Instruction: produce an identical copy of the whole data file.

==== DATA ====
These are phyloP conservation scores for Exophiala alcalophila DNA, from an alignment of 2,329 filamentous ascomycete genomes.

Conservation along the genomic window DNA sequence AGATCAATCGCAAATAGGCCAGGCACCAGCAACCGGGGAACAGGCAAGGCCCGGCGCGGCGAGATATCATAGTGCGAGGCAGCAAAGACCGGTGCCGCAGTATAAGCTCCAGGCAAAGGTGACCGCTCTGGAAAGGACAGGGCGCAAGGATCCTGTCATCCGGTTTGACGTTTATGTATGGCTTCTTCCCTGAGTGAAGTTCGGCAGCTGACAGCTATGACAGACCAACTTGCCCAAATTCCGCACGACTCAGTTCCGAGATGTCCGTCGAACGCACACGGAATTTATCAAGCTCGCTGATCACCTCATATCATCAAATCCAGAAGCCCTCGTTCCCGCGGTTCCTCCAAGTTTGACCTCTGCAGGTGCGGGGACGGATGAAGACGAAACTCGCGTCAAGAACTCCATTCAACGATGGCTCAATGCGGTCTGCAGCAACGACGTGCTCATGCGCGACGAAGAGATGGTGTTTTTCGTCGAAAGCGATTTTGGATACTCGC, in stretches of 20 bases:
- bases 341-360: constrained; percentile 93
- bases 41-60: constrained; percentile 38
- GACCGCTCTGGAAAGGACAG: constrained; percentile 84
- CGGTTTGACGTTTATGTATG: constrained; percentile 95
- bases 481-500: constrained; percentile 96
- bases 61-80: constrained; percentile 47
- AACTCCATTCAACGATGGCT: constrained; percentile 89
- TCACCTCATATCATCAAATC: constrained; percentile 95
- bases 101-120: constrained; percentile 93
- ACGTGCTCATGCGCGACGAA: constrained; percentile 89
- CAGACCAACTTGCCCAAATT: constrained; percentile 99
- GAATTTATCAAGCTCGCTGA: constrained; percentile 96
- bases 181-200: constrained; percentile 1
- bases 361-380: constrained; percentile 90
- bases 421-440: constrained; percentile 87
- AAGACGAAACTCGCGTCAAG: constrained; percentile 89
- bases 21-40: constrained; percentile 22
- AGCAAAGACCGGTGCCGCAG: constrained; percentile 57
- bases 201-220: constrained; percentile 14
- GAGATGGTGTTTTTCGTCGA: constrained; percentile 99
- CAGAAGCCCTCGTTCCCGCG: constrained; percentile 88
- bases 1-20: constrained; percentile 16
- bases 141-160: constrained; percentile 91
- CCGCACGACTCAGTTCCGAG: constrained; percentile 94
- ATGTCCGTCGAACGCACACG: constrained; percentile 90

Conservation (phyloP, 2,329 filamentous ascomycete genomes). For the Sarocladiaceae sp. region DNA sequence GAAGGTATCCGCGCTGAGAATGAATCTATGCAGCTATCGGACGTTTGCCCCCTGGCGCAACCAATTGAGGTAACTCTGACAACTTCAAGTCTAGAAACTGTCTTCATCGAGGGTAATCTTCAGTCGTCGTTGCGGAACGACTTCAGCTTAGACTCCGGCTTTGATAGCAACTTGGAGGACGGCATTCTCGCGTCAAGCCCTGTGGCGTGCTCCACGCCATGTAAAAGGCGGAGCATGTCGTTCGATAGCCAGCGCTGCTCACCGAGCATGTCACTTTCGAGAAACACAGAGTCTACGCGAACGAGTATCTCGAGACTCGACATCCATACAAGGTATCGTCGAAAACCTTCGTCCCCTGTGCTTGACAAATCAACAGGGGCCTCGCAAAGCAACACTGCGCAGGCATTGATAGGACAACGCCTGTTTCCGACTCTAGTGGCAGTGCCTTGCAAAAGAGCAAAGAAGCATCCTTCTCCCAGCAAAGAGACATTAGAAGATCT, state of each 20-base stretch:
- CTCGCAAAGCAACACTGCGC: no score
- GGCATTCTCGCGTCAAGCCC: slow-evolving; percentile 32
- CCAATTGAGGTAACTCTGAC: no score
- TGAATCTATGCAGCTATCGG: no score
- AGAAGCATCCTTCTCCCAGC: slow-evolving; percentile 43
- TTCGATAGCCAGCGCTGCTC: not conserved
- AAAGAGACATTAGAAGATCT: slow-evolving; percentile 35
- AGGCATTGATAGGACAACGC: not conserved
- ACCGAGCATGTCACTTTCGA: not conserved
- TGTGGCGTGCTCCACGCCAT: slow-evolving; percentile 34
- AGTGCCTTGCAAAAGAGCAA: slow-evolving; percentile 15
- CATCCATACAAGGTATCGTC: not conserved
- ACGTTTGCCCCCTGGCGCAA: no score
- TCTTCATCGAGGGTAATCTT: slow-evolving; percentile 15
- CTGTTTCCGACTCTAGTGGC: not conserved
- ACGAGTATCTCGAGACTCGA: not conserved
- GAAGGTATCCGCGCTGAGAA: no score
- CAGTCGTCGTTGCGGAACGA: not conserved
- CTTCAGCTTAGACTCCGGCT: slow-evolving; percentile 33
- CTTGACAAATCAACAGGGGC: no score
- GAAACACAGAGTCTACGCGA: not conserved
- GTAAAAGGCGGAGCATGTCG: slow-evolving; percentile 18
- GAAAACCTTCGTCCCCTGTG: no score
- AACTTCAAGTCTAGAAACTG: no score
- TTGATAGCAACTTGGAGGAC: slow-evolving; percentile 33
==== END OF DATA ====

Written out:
These are phyloP conservation scores for Exophiala alcalophila DNA, from an alignment of 2,329 filamentous ascomycete genomes.

Conservation along the genomic window DNA sequence AGATCAATCGCAAATAGGCCAGGCACCAGCAACCGGGGAACAGGCAAGGCCCGGCGCGGCGAGATATCATAGTGCGAGGCAGCAAAGACCGGTGCCGCAGTATAAGCTCCAGGCAAAGGTGACCGCTCTGGAAAGGACAGGGCGCAAGGATCCTGTCATCCGGTTTGACGTTTATGTATGGCTTCTTCCCTGAGTGAAGTTCGGCAGCTGACAGCTATGACAGACCAACTTGCCCAAATTCCGCACGACTCAGTTCCGAGATGTCCGTCGAACGCACACGGAATTTATCAAGCTCGCTGATCACCTCATATCATCAAATCCAGAAGCCCTCGTTCCCGCGGTTCCTCCAAGTTTGACCTCTGCAGGTGCGGGGACGGATGAAGACGAAACTCGCGTCAAGAACTCCATTCAACGATGGCTCAATGCGGTCTGCAGCAACGACGTGCTCATGCGCGACGAAGAGATGGTGTTTTTCGTCGAAAGCGATTTTGGATACTCGC, in stretches of 20 bases:
- bases 341-360: constrained; percentile 93
- bases 41-60: constrained; percentile 38
- GACCGCTCTGGAAAGGACAG: constrained; percentile 84
- CGGTTTGACGTTTATGTATG: constrained; percentile 95
- bases 481-500: constrained; percentile 96
- bases 61-80: constrained; percentile 47
- AACTCCATTCAACGATGGCT: constrained; percentile 89
- TCACCTCATATCATCAAATC: constrained; percentile 95
- bases 101-120: constrained; percentile 93
- ACGTGCTCATGCGCGACGAA: constrained; percentile 89
- CAGACCAACTTGCCCAAATT: constrained; percentile 99
- GAATTTATCAAGCTCGCTGA: constrained; percentile 96
- bases 181-200: constrained; percentile 1
- bases 361-380: constrained; percentile 90
- bases 421-440: constrained; percentile 87
- AAGACGAAACTCGCGTCAAG: constrained; percentile 89
- bases 21-40: constrained; percentile 22
- AGCAAAGACCGGTGCCGCAG: constrained; percentile 57
- bases 201-220: constrained; percentile 14
- GAGATGGTGTTTTTCGTCGA: constrained; percentile 99
- CAGAAGCCCTCGTTCCCGCG: constrained; percentile 88
- bases 1-20: constrained; percentile 16
- bases 141-160: constrained; percentile 91
- CCGCACGACTCAGTTCCGAG: constrained; percentile 94
- ATGTCCGTCGAACGCACACG: constrained; percentile 90

Conservation (phyloP, 2,329 filamentous ascomycete genomes). For the Sarocladiaceae sp. region DNA sequence GAAGGTATCCGCGCTGAGAATGAATCTATGCAGCTATCGGACGTTTGCCCCCTGGCGCAACCAATTGAGGTAACTCTGACAACTTCAAGTCTAGAAACTGTCTTCATCGAGGGTAATCTTCAGTCGTCGTTGCGGAACGACTTCAGCTTAGACTCCGGCTTTGATAGCAACTTGGAGGACGGCATTCTCGCGTCAAGCCCTGTGGCGTGCTCCACGCCATGTAAAAGGCGGAGCATGTCGTTCGATAGCCAGCGCTGCTCACCGAGCATGTCACTTTCGAGAAACACAGAGTCTACGCGAACGAGTATCTCGAGACTCGACATCCATACAAGGTATCGTCGAAAACCTTCGTCCCCTGTGCTTGACAAATCAACAGGGGCCTCGCAAAGCAACACTGCGCAGGCATTGATAGGACAACGCCTGTTTCCGACTCTAGTGGCAGTGCCTTGCAAAAGAGCAAAGAAGCATCCTTCTCCCAGCAAAGAGACATTAGAAGATCT, state of each 20-base stretch:
- CTCGCAAAGCAACACTGCGC: no score
- GGCATTCTCGCGTCAAGCCC: slow-evolving; percentile 32
- CCAATTGAGGTAACTCTGAC: no score
- TGAATCTATGCAGCTATCGG: no score
- AGAAGCATCCTTCTCCCAGC: slow-evolving; percentile 43
- TTCGATAGCCAGCGCTGCTC: not conserved
- AAAGAGACATTAGAAGATCT: slow-evolving; percentile 35
- AGGCATTGATAGGACAACGC: not conserved
- ACCGAGCATGTCACTTTCGA: not conserved
- TGTGGCGTGCTCCACGCCAT: slow-evolving; percentile 34
- AGTGCCTTGCAAAAGAGCAA: slow-evolving; percentile 15
- CATCCATACAAGGTATCGTC: not conserved
- ACGTTTGCCCCCTGGCGCAA: no score
- TCTTCATCGAGGGTAATCTT: slow-evolving; percentile 15
- CTGTTTCCGACTCTAGTGGC: not conserved
- ACGAGTATCTCGAGACTCGA: not conserved
- GAAGGTATCCGCGCTGAGAA: no score
- CAGTCGTCGTTGCGGAACGA: not conserved
- CTTCAGCTTAGACTCCGGCT: slow-evolving; percentile 33
- CTTGACAAATCAACAGGGGC: no score
- GAAACACAGAGTCTACGCGA: not conserved
- GTAAAAGGCGGAGCATGTCG: slow-evolving; percentile 18
- GAAAACCTTCGTCCCCTGTG: no score
- AACTTCAAGTCTAGAAACTG: no score
- TTGATAGCAACTTGGAGGAC: slow-evolving; percentile 33